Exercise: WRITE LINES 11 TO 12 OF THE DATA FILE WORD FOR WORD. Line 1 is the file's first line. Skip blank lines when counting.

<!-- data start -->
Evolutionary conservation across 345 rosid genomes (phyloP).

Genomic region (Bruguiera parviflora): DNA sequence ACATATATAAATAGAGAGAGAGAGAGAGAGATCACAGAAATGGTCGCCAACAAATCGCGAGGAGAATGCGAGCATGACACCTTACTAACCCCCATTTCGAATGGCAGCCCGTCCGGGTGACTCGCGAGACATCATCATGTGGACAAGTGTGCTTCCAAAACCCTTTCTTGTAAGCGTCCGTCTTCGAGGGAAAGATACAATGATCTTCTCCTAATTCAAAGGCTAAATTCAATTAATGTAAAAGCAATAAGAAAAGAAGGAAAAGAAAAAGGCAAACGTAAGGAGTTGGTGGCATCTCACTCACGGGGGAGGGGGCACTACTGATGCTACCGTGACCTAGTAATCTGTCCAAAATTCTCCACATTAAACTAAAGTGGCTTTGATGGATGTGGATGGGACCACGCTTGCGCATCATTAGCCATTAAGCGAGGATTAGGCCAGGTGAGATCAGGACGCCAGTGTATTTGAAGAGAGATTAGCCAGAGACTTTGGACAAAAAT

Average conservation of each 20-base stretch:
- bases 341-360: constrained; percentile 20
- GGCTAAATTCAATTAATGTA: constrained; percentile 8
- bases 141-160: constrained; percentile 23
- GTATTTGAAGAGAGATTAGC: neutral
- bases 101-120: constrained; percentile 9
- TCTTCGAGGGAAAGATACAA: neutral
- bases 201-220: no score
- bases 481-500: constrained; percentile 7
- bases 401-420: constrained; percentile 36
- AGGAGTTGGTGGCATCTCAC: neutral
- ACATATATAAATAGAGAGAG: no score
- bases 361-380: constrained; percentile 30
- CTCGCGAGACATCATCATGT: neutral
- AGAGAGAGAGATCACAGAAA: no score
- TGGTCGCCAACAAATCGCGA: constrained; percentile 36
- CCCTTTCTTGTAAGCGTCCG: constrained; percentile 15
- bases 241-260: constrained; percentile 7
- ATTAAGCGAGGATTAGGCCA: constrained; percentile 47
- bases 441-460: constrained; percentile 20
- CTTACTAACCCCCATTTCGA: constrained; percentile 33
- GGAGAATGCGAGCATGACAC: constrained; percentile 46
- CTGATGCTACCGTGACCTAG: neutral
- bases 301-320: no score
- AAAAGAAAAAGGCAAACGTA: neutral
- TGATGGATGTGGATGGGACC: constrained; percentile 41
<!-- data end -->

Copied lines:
- bases 481-500: constrained; percentile 7
- bases 401-420: constrained; percentile 36